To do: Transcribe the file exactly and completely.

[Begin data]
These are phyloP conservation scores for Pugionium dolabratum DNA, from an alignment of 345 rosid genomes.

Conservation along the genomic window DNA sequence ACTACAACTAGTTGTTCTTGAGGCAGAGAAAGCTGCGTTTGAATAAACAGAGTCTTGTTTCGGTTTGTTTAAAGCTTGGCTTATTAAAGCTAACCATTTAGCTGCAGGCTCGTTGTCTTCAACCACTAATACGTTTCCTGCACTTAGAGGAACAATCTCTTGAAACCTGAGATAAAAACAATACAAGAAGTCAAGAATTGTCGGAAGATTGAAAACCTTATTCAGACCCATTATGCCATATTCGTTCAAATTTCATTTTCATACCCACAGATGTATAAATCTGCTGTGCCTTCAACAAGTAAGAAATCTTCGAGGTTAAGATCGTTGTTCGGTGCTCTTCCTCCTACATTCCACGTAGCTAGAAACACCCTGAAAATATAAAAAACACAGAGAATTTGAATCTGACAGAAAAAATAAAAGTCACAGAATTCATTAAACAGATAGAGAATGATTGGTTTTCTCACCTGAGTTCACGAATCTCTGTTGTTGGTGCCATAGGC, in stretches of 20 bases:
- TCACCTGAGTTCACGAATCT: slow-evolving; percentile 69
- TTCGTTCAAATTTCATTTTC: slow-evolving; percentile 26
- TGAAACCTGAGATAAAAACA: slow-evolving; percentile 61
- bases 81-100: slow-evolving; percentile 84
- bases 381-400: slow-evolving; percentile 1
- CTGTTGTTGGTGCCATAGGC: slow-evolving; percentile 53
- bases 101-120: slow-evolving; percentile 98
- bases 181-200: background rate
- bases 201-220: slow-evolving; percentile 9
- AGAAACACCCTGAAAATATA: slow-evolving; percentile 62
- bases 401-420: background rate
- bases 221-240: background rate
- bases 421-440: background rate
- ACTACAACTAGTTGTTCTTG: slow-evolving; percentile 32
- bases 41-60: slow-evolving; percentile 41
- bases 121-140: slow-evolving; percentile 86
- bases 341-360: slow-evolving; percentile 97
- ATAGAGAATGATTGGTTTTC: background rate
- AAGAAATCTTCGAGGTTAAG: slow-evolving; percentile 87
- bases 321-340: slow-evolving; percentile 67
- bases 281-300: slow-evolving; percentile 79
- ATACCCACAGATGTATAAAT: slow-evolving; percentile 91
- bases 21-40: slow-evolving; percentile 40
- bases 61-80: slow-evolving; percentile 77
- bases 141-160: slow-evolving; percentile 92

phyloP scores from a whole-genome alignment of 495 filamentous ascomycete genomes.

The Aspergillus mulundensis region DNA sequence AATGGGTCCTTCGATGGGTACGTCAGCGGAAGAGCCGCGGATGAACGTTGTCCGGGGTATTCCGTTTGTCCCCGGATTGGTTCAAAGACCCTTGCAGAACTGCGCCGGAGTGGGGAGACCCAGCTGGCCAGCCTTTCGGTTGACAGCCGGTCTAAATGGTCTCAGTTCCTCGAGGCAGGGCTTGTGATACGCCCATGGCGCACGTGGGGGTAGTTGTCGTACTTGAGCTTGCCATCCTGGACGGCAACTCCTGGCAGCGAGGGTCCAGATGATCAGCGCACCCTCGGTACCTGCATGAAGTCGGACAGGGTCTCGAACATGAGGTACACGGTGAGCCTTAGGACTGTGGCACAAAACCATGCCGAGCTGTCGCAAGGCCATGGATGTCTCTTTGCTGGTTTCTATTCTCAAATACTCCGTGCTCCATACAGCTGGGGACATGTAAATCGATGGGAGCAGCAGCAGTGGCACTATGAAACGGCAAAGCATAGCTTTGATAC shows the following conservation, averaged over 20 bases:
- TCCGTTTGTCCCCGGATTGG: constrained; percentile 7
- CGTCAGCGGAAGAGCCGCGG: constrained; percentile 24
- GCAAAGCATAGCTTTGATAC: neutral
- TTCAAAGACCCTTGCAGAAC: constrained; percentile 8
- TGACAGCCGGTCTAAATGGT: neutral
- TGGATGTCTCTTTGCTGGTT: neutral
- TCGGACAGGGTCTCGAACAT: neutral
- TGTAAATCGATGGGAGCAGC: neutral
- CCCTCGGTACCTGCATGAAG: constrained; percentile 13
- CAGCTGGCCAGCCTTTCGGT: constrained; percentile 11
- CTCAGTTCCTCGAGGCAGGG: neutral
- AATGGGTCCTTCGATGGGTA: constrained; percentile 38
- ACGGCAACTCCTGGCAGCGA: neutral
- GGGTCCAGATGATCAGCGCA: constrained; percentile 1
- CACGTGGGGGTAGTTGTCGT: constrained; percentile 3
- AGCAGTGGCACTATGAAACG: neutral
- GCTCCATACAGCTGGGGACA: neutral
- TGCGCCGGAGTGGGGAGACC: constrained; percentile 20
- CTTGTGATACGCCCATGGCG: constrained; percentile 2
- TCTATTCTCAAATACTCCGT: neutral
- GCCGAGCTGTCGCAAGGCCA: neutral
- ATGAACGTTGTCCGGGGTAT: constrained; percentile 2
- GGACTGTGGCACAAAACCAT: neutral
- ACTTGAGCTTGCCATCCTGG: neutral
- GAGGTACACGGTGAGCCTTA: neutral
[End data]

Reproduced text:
These are phyloP conservation scores for Pugionium dolabratum DNA, from an alignment of 345 rosid genomes.

Conservation along the genomic window DNA sequence ACTACAACTAGTTGTTCTTGAGGCAGAGAAAGCTGCGTTTGAATAAACAGAGTCTTGTTTCGGTTTGTTTAAAGCTTGGCTTATTAAAGCTAACCATTTAGCTGCAGGCTCGTTGTCTTCAACCACTAATACGTTTCCTGCACTTAGAGGAACAATCTCTTGAAACCTGAGATAAAAACAATACAAGAAGTCAAGAATTGTCGGAAGATTGAAAACCTTATTCAGACCCATTATGCCATATTCGTTCAAATTTCATTTTCATACCCACAGATGTATAAATCTGCTGTGCCTTCAACAAGTAAGAAATCTTCGAGGTTAAGATCGTTGTTCGGTGCTCTTCCTCCTACATTCCACGTAGCTAGAAACACCCTGAAAATATAAAAAACACAGAGAATTTGAATCTGACAGAAAAAATAAAAGTCACAGAATTCATTAAACAGATAGAGAATGATTGGTTTTCTCACCTGAGTTCACGAATCTCTGTTGTTGGTGCCATAGGC, in stretches of 20 bases:
- TCACCTGAGTTCACGAATCT: slow-evolving; percentile 69
- TTCGTTCAAATTTCATTTTC: slow-evolving; percentile 26
- TGAAACCTGAGATAAAAACA: slow-evolving; percentile 61
- bases 81-100: slow-evolving; percentile 84
- bases 381-400: slow-evolving; percentile 1
- CTGTTGTTGGTGCCATAGGC: slow-evolving; percentile 53
- bases 101-120: slow-evolving; percentile 98
- bases 181-200: background rate
- bases 201-220: slow-evolving; percentile 9
- AGAAACACCCTGAAAATATA: slow-evolving; percentile 62
- bases 401-420: background rate
- bases 221-240: background rate
- bases 421-440: background rate
- ACTACAACTAGTTGTTCTTG: slow-evolving; percentile 32
- bases 41-60: slow-evolving; percentile 41
- bases 121-140: slow-evolving; percentile 86
- bases 341-360: slow-evolving; percentile 97
- ATAGAGAATGATTGGTTTTC: background rate
- AAGAAATCTTCGAGGTTAAG: slow-evolving; percentile 87
- bases 321-340: slow-evolving; percentile 67
- bases 281-300: slow-evolving; percentile 79
- ATACCCACAGATGTATAAAT: slow-evolving; percentile 91
- bases 21-40: slow-evolving; percentile 40
- bases 61-80: slow-evolving; percentile 77
- bases 141-160: slow-evolving; percentile 92

phyloP scores from a whole-genome alignment of 495 filamentous ascomycete genomes.

The Aspergillus mulundensis region DNA sequence AATGGGTCCTTCGATGGGTACGTCAGCGGAAGAGCCGCGGATGAACGTTGTCCGGGGTATTCCGTTTGTCCCCGGATTGGTTCAAAGACCCTTGCAGAACTGCGCCGGAGTGGGGAGACCCAGCTGGCCAGCCTTTCGGTTGACAGCCGGTCTAAATGGTCTCAGTTCCTCGAGGCAGGGCTTGTGATACGCCCATGGCGCACGTGGGGGTAGTTGTCGTACTTGAGCTTGCCATCCTGGACGGCAACTCCTGGCAGCGAGGGTCCAGATGATCAGCGCACCCTCGGTACCTGCATGAAGTCGGACAGGGTCTCGAACATGAGGTACACGGTGAGCCTTAGGACTGTGGCACAAAACCATGCCGAGCTGTCGCAAGGCCATGGATGTCTCTTTGCTGGTTTCTATTCTCAAATACTCCGTGCTCCATACAGCTGGGGACATGTAAATCGATGGGAGCAGCAGCAGTGGCACTATGAAACGGCAAAGCATAGCTTTGATAC shows the following conservation, averaged over 20 bases:
- TCCGTTTGTCCCCGGATTGG: constrained; percentile 7
- CGTCAGCGGAAGAGCCGCGG: constrained; percentile 24
- GCAAAGCATAGCTTTGATAC: neutral
- TTCAAAGACCCTTGCAGAAC: constrained; percentile 8
- TGACAGCCGGTCTAAATGGT: neutral
- TGGATGTCTCTTTGCTGGTT: neutral
- TCGGACAGGGTCTCGAACAT: neutral
- TGTAAATCGATGGGAGCAGC: neutral
- CCCTCGGTACCTGCATGAAG: constrained; percentile 13
- CAGCTGGCCAGCCTTTCGGT: constrained; percentile 11
- CTCAGTTCCTCGAGGCAGGG: neutral
- AATGGGTCCTTCGATGGGTA: constrained; percentile 38
- ACGGCAACTCCTGGCAGCGA: neutral
- GGGTCCAGATGATCAGCGCA: constrained; percentile 1
- CACGTGGGGGTAGTTGTCGT: constrained; percentile 3
- AGCAGTGGCACTATGAAACG: neutral
- GCTCCATACAGCTGGGGACA: neutral
- TGCGCCGGAGTGGGGAGACC: constrained; percentile 20
- CTTGTGATACGCCCATGGCG: constrained; percentile 2
- TCTATTCTCAAATACTCCGT: neutral
- GCCGAGCTGTCGCAAGGCCA: neutral
- ATGAACGTTGTCCGGGGTAT: constrained; percentile 2
- GGACTGTGGCACAAAACCAT: neutral
- ACTTGAGCTTGCCATCCTGG: neutral
- GAGGTACACGGTGAGCCTTA: neutral